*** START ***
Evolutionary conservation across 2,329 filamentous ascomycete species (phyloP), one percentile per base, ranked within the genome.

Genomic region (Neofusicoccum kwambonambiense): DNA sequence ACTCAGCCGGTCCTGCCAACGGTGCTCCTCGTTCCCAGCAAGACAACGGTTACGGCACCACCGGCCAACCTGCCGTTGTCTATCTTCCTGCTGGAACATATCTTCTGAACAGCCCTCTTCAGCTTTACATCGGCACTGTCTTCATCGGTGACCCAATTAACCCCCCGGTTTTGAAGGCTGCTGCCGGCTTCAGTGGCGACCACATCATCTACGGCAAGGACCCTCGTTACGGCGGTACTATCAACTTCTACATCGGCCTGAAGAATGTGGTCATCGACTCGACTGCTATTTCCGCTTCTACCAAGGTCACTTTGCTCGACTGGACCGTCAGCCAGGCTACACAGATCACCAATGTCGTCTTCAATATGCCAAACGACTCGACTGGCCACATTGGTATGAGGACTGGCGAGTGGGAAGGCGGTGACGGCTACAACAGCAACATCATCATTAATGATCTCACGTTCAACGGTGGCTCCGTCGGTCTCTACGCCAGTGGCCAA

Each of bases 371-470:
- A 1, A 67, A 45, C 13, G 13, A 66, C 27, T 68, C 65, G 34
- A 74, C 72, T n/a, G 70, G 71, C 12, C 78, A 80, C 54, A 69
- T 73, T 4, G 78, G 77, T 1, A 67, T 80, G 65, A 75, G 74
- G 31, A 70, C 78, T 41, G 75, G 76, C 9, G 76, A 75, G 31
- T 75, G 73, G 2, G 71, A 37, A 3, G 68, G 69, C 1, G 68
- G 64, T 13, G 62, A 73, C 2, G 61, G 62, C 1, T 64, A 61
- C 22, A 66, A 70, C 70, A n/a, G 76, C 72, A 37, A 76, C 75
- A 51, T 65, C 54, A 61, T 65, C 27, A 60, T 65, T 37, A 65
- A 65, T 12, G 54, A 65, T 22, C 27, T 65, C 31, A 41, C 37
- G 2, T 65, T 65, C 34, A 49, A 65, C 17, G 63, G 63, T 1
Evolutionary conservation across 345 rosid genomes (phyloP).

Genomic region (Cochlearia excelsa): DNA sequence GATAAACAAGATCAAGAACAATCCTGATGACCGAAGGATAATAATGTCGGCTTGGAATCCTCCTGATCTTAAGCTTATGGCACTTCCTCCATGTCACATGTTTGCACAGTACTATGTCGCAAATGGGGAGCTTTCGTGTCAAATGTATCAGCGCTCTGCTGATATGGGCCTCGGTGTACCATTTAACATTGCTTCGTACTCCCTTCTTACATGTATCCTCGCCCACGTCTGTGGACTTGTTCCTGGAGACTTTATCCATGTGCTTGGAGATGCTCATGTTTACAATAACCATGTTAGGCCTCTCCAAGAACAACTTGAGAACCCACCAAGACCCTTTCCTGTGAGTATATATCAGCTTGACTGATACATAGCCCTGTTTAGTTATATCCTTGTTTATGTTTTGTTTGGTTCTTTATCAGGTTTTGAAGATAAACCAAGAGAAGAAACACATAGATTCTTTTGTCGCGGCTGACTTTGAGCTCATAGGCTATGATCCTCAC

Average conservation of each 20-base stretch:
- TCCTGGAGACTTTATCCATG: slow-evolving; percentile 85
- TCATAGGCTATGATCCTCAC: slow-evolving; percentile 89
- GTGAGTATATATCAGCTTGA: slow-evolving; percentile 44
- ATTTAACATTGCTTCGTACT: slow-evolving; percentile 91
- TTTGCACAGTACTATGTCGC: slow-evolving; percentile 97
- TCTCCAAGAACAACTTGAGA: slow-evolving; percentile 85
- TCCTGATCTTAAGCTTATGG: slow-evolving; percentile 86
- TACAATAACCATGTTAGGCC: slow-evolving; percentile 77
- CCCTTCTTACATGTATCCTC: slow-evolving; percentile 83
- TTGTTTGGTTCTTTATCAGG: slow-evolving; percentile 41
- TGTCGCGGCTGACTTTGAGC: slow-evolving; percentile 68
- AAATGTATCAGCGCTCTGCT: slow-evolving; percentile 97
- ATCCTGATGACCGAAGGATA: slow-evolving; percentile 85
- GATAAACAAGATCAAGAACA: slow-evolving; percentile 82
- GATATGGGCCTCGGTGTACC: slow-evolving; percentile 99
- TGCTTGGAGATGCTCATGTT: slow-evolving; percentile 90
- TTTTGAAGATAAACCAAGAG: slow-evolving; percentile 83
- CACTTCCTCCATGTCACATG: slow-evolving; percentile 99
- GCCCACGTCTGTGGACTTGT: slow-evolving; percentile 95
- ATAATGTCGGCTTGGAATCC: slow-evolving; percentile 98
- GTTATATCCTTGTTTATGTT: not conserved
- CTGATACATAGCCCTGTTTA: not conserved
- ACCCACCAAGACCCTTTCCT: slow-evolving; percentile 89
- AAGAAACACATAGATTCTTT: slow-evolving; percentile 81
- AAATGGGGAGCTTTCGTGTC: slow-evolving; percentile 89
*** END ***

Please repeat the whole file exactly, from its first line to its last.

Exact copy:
Evolutionary conservation across 2,329 filamentous ascomycete species (phyloP), one percentile per base, ranked within the genome.

Genomic region (Neofusicoccum kwambonambiense): DNA sequence ACTCAGCCGGTCCTGCCAACGGTGCTCCTCGTTCCCAGCAAGACAACGGTTACGGCACCACCGGCCAACCTGCCGTTGTCTATCTTCCTGCTGGAACATATCTTCTGAACAGCCCTCTTCAGCTTTACATCGGCACTGTCTTCATCGGTGACCCAATTAACCCCCCGGTTTTGAAGGCTGCTGCCGGCTTCAGTGGCGACCACATCATCTACGGCAAGGACCCTCGTTACGGCGGTACTATCAACTTCTACATCGGCCTGAAGAATGTGGTCATCGACTCGACTGCTATTTCCGCTTCTACCAAGGTCACTTTGCTCGACTGGACCGTCAGCCAGGCTACACAGATCACCAATGTCGTCTTCAATATGCCAAACGACTCGACTGGCCACATTGGTATGAGGACTGGCGAGTGGGAAGGCGGTGACGGCTACAACAGCAACATCATCATTAATGATCTCACGTTCAACGGTGGCTCCGTCGGTCTCTACGCCAGTGGCCAA

Each of bases 371-470:
- A 1, A 67, A 45, C 13, G 13, A 66, C 27, T 68, C 65, G 34
- A 74, C 72, T n/a, G 70, G 71, C 12, C 78, A 80, C 54, A 69
- T 73, T 4, G 78, G 77, T 1, A 67, T 80, G 65, A 75, G 74
- G 31, A 70, C 78, T 41, G 75, G 76, C 9, G 76, A 75, G 31
- T 75, G 73, G 2, G 71, A 37, A 3, G 68, G 69, C 1, G 68
- G 64, T 13, G 62, A 73, C 2, G 61, G 62, C 1, T 64, A 61
- C 22, A 66, A 70, C 70, A n/a, G 76, C 72, A 37, A 76, C 75
- A 51, T 65, C 54, A 61, T 65, C 27, A 60, T 65, T 37, A 65
- A 65, T 12, G 54, A 65, T 22, C 27, T 65, C 31, A 41, C 37
- G 2, T 65, T 65, C 34, A 49, A 65, C 17, G 63, G 63, T 1
Evolutionary conservation across 345 rosid genomes (phyloP).

Genomic region (Cochlearia excelsa): DNA sequence GATAAACAAGATCAAGAACAATCCTGATGACCGAAGGATAATAATGTCGGCTTGGAATCCTCCTGATCTTAAGCTTATGGCACTTCCTCCATGTCACATGTTTGCACAGTACTATGTCGCAAATGGGGAGCTTTCGTGTCAAATGTATCAGCGCTCTGCTGATATGGGCCTCGGTGTACCATTTAACATTGCTTCGTACTCCCTTCTTACATGTATCCTCGCCCACGTCTGTGGACTTGTTCCTGGAGACTTTATCCATGTGCTTGGAGATGCTCATGTTTACAATAACCATGTTAGGCCTCTCCAAGAACAACTTGAGAACCCACCAAGACCCTTTCCTGTGAGTATATATCAGCTTGACTGATACATAGCCCTGTTTAGTTATATCCTTGTTTATGTTTTGTTTGGTTCTTTATCAGGTTTTGAAGATAAACCAAGAGAAGAAACACATAGATTCTTTTGTCGCGGCTGACTTTGAGCTCATAGGCTATGATCCTCAC

Average conservation of each 20-base stretch:
- TCCTGGAGACTTTATCCATG: slow-evolving; percentile 85
- TCATAGGCTATGATCCTCAC: slow-evolving; percentile 89
- GTGAGTATATATCAGCTTGA: slow-evolving; percentile 44
- ATTTAACATTGCTTCGTACT: slow-evolving; percentile 91
- TTTGCACAGTACTATGTCGC: slow-evolving; percentile 97
- TCTCCAAGAACAACTTGAGA: slow-evolving; percentile 85
- TCCTGATCTTAAGCTTATGG: slow-evolving; percentile 86
- TACAATAACCATGTTAGGCC: slow-evolving; percentile 77
- CCCTTCTTACATGTATCCTC: slow-evolving; percentile 83
- TTGTTTGGTTCTTTATCAGG: slow-evolving; percentile 41
- TGTCGCGGCTGACTTTGAGC: slow-evolving; percentile 68
- AAATGTATCAGCGCTCTGCT: slow-evolving; percentile 97
- ATCCTGATGACCGAAGGATA: slow-evolving; percentile 85
- GATAAACAAGATCAAGAACA: slow-evolving; percentile 82
- GATATGGGCCTCGGTGTACC: slow-evolving; percentile 99
- TGCTTGGAGATGCTCATGTT: slow-evolving; percentile 90
- TTTTGAAGATAAACCAAGAG: slow-evolving; percentile 83
- CACTTCCTCCATGTCACATG: slow-evolving; percentile 99
- GCCCACGTCTGTGGACTTGT: slow-evolving; percentile 95
- ATAATGTCGGCTTGGAATCC: slow-evolving; percentile 98
- GTTATATCCTTGTTTATGTT: not conserved
- CTGATACATAGCCCTGTTTA: not conserved
- ACCCACCAAGACCCTTTCCT: slow-evolving; percentile 89
- AAGAAACACATAGATTCTTT: slow-evolving; percentile 81
- AAATGGGGAGCTTTCGTGTC: slow-evolving; percentile 89